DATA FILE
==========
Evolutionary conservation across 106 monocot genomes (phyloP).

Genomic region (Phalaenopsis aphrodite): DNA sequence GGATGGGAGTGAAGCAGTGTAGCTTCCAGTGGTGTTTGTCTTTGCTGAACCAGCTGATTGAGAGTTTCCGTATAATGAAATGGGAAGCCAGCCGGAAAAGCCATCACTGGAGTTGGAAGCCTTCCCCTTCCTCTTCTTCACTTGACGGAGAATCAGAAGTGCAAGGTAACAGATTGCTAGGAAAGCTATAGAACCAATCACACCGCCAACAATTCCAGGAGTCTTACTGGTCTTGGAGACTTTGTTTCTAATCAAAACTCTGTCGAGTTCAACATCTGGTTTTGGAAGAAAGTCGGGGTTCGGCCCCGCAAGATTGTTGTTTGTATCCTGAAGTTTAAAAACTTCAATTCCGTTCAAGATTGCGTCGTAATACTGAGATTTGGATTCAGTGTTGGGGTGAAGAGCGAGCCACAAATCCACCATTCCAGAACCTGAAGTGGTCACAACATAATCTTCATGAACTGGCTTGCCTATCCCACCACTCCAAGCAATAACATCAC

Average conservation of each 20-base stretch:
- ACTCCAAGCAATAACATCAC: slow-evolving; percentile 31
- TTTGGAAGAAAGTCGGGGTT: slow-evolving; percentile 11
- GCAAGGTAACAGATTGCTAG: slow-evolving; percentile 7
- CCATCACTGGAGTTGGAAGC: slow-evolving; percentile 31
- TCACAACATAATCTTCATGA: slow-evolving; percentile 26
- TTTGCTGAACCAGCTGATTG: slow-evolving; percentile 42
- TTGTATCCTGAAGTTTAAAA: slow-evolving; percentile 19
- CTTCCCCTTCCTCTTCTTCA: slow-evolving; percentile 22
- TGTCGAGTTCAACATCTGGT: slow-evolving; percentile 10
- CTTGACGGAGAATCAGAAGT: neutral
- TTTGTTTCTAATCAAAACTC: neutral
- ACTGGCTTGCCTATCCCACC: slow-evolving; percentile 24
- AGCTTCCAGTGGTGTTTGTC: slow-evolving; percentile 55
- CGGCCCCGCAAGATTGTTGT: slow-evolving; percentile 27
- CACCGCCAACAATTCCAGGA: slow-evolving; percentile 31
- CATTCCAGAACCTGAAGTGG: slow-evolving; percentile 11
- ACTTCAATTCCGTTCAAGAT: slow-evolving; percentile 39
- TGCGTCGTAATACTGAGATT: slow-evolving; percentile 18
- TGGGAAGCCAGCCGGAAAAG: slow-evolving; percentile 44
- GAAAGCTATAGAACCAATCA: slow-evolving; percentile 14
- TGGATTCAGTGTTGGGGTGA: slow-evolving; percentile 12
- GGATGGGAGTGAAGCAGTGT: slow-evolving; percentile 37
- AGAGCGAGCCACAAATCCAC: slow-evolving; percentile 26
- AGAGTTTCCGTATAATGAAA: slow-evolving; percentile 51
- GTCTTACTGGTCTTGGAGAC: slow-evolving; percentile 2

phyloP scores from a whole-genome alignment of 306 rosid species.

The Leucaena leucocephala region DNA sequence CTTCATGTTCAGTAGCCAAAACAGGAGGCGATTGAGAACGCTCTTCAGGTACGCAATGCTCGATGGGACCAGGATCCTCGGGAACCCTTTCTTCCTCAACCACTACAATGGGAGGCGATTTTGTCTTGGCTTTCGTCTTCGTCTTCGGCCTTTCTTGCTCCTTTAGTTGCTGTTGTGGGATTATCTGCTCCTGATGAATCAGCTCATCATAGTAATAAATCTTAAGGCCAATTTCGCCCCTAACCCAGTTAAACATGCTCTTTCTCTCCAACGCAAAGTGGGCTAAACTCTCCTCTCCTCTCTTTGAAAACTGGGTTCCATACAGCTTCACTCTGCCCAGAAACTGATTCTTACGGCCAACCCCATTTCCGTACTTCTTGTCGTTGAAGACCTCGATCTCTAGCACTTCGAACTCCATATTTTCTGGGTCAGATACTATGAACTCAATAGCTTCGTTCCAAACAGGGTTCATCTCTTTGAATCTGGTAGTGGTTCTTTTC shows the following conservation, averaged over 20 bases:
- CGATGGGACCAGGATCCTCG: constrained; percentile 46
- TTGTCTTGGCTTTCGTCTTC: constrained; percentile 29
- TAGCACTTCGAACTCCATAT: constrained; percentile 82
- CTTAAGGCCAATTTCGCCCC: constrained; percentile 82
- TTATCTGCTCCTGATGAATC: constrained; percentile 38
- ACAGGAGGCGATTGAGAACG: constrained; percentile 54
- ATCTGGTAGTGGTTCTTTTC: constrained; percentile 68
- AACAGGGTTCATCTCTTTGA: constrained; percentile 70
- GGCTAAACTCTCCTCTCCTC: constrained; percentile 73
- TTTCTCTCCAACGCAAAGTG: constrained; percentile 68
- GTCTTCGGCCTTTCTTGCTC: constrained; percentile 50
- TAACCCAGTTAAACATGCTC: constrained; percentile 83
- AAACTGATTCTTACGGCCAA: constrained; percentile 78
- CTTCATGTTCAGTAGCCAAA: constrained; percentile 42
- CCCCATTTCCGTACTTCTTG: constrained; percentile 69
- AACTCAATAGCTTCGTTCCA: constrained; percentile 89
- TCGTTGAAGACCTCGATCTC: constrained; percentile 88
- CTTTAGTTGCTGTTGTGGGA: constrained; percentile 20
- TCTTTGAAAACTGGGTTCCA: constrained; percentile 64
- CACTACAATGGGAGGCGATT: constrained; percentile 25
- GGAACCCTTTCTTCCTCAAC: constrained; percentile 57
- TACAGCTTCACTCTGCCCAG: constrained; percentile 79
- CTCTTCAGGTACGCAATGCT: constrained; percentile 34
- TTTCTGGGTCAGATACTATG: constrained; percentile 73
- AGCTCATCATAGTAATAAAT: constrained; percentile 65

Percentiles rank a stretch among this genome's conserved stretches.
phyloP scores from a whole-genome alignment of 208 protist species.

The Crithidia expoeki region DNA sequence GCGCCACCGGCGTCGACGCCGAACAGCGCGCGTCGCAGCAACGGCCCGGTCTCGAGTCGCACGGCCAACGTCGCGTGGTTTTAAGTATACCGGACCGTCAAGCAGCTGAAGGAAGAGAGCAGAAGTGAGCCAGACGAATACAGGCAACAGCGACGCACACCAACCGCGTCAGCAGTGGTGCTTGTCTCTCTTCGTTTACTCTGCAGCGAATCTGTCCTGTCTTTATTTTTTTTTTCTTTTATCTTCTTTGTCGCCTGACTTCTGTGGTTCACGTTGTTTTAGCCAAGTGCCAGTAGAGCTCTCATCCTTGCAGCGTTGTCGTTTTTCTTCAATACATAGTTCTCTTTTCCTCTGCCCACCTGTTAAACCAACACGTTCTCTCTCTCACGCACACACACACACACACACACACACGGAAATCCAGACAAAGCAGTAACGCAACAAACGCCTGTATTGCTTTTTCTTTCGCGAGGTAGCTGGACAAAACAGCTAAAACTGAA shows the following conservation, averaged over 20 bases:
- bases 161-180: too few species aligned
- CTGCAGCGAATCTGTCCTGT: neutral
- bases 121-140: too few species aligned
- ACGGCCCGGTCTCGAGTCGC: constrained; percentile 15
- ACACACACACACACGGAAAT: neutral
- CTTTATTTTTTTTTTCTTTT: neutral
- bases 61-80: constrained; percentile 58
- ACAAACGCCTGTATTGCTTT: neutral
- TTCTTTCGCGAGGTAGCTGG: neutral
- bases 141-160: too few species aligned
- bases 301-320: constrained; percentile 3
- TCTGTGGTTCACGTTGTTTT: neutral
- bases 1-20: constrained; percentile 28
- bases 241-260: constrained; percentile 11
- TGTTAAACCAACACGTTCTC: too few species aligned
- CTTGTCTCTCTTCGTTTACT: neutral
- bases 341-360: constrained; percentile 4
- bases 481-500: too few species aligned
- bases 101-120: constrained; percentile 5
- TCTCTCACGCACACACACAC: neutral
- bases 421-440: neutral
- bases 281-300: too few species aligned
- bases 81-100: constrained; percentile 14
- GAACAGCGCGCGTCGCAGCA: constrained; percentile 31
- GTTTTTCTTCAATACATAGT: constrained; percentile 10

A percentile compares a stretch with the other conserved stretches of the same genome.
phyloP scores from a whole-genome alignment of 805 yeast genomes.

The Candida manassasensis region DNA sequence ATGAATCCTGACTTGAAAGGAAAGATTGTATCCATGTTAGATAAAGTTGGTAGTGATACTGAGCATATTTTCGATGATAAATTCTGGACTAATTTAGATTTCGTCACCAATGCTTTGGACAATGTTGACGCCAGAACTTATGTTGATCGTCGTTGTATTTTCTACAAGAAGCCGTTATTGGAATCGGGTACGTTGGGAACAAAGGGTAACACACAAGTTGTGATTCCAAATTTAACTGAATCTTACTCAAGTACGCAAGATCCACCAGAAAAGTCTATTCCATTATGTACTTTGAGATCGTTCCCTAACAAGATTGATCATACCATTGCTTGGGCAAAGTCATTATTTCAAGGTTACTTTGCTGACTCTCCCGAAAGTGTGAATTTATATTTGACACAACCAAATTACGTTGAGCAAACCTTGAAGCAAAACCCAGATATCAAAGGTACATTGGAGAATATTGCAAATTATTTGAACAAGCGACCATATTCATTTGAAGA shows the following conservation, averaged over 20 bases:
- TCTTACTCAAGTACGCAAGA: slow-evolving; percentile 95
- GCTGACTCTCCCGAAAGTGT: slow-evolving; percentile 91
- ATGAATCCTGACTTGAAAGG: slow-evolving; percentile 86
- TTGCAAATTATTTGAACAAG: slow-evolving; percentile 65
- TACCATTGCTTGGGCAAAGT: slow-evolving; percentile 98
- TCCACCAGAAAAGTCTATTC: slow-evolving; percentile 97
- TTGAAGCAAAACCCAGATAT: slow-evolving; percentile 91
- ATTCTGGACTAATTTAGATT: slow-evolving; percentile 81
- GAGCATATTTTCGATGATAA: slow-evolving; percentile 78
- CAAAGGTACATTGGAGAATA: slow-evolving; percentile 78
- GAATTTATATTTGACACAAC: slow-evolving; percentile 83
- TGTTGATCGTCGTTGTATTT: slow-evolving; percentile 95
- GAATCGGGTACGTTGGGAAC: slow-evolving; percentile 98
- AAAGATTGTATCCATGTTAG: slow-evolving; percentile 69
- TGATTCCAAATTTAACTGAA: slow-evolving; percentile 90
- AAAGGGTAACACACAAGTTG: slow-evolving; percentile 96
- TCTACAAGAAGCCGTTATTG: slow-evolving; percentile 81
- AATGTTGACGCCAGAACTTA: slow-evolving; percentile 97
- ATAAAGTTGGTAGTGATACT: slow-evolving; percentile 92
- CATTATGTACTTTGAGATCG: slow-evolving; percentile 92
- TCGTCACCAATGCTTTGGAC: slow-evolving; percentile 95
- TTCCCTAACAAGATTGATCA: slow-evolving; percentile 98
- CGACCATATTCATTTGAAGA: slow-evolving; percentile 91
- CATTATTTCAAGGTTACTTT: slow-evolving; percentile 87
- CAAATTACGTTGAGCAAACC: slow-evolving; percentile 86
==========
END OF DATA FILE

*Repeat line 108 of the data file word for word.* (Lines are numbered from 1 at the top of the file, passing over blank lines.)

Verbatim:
- TTCCCTAACAAGATTGATCA: slow-evolving; percentile 98